Issue 3

Vittorio De Sica and Italian Neorealism

After the end of World War II, several countries experienced a great post-war economic growth. However, not every country was so fortunate. Italy struggled to get back on its feet. Its citizens no longer believed or trusted those in power to make the right decisions on their behalf. Italian Neorealism rose to popularity as a result of the anxieties of an entire nation trying to come to terms with the war it had just been involved in. In trying to reconcile the terrors it had seen, the people of Italy staunchly rejected the war films and historical epics that they had been used to before the war. Instead, Italians turned toward Italian Neorealism, a genre which was used as a kind of exposure therapy to help Italians process the effects of the war.

While Italy did not suffer the same kind of devastation as Germany or Britain did, the war still left substantial scars on the country. This is something that many Italian neorealist directors took great advantage of.[1] In Bicycle Thieves (1948), Vittorio De Sica used the ruined buildings of Italy to showcase the poverty his main characters live in.[2] The city around them lies in ruins, and they are just trying to make a living in this desolate country. Bicycle Thieves tells the story of a man who finds work when, sadly, his only method of performing his job is stolen right from under him.[3]

On top of this, Italy was in the midst of a difficult economic depression. Bicycle Thieves does an excellent job of portraying this poverty. If Antonio had enough money to simply buy a new bike, the events of the film might not have taken place. In trying to earn some more money, he exchanges his bed sheets for a few lire. The camera pans up as he glances past the counter to show that the wall is filled floor to ceiling with bedsheets.[4]

Money is brought up again and again throughout the film, and is the main driving force behind all of the conflict. Later on, when the main character and his son, Bruno, stop to eat dinner at a somewhat upscale restaurant,[5] they eat simple food while a nearby family eats sumptuously. By juxtaposing a wealthy family in contrast to the main character’s poverty, De Sica emphasizes just how far the country has fallen. While not on par with the severity of what America had suffered before the war, it was still difficult enough to prompt many Italians into small, menial jobs.[6]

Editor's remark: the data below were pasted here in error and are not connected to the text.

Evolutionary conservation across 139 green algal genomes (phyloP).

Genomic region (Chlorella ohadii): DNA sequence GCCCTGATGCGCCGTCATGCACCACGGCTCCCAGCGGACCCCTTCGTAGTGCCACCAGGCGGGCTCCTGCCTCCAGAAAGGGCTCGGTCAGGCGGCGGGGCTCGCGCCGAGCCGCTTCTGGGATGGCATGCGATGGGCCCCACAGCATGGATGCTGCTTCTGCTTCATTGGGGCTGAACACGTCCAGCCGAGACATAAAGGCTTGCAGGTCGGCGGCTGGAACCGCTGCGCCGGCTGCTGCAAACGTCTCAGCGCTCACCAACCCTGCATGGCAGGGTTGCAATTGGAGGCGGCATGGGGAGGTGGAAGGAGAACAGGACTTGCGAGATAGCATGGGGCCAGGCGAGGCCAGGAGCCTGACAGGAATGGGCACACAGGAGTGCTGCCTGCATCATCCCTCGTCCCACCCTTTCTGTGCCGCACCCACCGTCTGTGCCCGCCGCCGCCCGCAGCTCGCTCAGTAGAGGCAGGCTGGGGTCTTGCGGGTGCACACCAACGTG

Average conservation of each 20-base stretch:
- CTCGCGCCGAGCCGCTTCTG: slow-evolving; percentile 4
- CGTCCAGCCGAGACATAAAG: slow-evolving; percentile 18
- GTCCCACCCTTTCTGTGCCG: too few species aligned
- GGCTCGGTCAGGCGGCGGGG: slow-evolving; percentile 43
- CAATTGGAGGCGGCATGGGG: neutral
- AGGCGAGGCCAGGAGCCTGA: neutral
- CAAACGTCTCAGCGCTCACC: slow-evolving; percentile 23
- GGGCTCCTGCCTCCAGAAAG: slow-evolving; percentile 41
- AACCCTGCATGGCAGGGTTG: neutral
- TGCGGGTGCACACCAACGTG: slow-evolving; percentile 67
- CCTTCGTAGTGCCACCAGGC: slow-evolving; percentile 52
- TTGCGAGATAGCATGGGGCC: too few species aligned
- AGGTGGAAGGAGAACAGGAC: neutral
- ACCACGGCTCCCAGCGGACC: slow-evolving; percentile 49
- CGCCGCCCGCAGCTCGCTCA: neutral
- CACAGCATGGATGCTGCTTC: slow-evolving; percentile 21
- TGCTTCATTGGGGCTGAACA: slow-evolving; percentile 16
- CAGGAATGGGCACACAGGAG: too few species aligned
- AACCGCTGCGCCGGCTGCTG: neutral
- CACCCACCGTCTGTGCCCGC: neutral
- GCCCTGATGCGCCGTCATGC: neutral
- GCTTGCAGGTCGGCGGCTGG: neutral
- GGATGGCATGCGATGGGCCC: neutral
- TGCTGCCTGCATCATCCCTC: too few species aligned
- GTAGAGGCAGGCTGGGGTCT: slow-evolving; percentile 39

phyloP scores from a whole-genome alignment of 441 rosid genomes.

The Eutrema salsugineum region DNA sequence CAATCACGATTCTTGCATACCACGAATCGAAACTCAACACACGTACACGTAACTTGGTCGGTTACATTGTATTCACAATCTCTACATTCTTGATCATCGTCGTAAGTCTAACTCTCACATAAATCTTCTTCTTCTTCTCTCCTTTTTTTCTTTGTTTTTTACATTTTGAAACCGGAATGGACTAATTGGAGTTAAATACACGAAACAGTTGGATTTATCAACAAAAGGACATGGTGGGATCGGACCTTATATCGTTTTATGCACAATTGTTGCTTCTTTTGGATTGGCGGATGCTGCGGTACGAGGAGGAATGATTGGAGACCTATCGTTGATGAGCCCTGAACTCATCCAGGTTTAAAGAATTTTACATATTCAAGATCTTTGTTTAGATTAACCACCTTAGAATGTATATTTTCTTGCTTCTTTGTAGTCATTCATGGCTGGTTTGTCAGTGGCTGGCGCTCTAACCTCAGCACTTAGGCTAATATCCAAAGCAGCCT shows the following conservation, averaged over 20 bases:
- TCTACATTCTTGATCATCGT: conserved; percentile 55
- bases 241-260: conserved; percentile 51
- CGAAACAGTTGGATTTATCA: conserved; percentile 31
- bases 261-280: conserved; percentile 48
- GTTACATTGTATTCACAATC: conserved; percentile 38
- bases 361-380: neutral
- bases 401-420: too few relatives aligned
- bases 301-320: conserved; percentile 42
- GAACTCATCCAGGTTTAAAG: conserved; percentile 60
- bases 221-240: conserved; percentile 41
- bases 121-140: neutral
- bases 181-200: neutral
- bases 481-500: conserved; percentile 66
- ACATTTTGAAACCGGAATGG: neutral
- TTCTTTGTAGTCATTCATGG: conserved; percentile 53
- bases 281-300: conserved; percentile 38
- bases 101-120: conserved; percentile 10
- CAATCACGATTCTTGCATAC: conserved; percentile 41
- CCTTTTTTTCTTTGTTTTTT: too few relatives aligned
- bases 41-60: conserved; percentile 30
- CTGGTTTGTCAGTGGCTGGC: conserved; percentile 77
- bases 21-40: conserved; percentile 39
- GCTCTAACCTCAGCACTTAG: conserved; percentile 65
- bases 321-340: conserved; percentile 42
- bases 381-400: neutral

This in particular forms the basis of De Sica’s earlier film, Shoeshine (1946). The utter poverty that these boys live in drives the plot of the film.[7] While working as shoeshines, they attempt to raise enough money to buy a horse. In their desperation, they decide to sell some stolen blankets. While this is perhaps an extreme case, the way in which their situation is filmed makes it seem all the more real. Which makes sense, given that neorealism is meant to remind one of reality. In that sense, it is not difficult to imagine any number of children trying to make extra money through illicit acts. It is not even difficult to image an adult doing the same thing. Perhaps something similar has happened to the other boys in the correctional facility, given that there are so many of them.

A close analysis of the settings of Italian Neorealist films reveal just how much directors like De Sica were obsessed with portraying what they believed to be the conditions everyday people lived in.[8] Antonio’s house in Bicycle Thieves is an example of this. One of the biggest pieces of furniture in the whole small apartment is a bare, thin mattress.

Most, if not all, of the mis-en-scene in Bicycle Thieves informs the viewer of the poverty that its characters live in. During the search for Antonio’s bike, he and Bruno travel to a small, open air market. Here is the heart of this small, impoverished community. Each vendor sells off scraps of what seems like junk (one vendor’s stall sells off countless doorknobs). Antonio goes on to investigate a vendor selling bicycle wheels, only to find that his bike has not been sold for parts.

But perhaps the greatest indicator of the state of Italy’s economy comes at the beginning of the film. The first shot is a long pan across a ruined countryside. Dusty fields are traversed by a bus as it travels into an isolated city. The audience comes across Antonio scrambling forward to accept a job that can pay him a steady income.

He excitedly rushes home to tell his wife Maria and, as he rides his bike off to work, the two happily plan out what they will do with the money he will earn from this new job. They pin all of their hopes on his bicycle work. This scene truly speaks to the mindset many Italians shared during this time. In the post-World War II economic state of Italy, many Italians would come to depend on the coming of some kind of post-war economic miracle to bring Italy back to its former glory.[9] As a result, this hyper-inflated hope placed on any kind of work one can find was more common than one can guess.

Later on, when Antonio and Bruno go on to track down the thief that stole his bike, they find themselves in a similarly dilapidated neighborhood. The young thief is revealed to live in a crowded, tiny apartment. As he and Bruno search the apartment, Antonio seems to realize that he and the thief are no different from each other, at least in terms of income.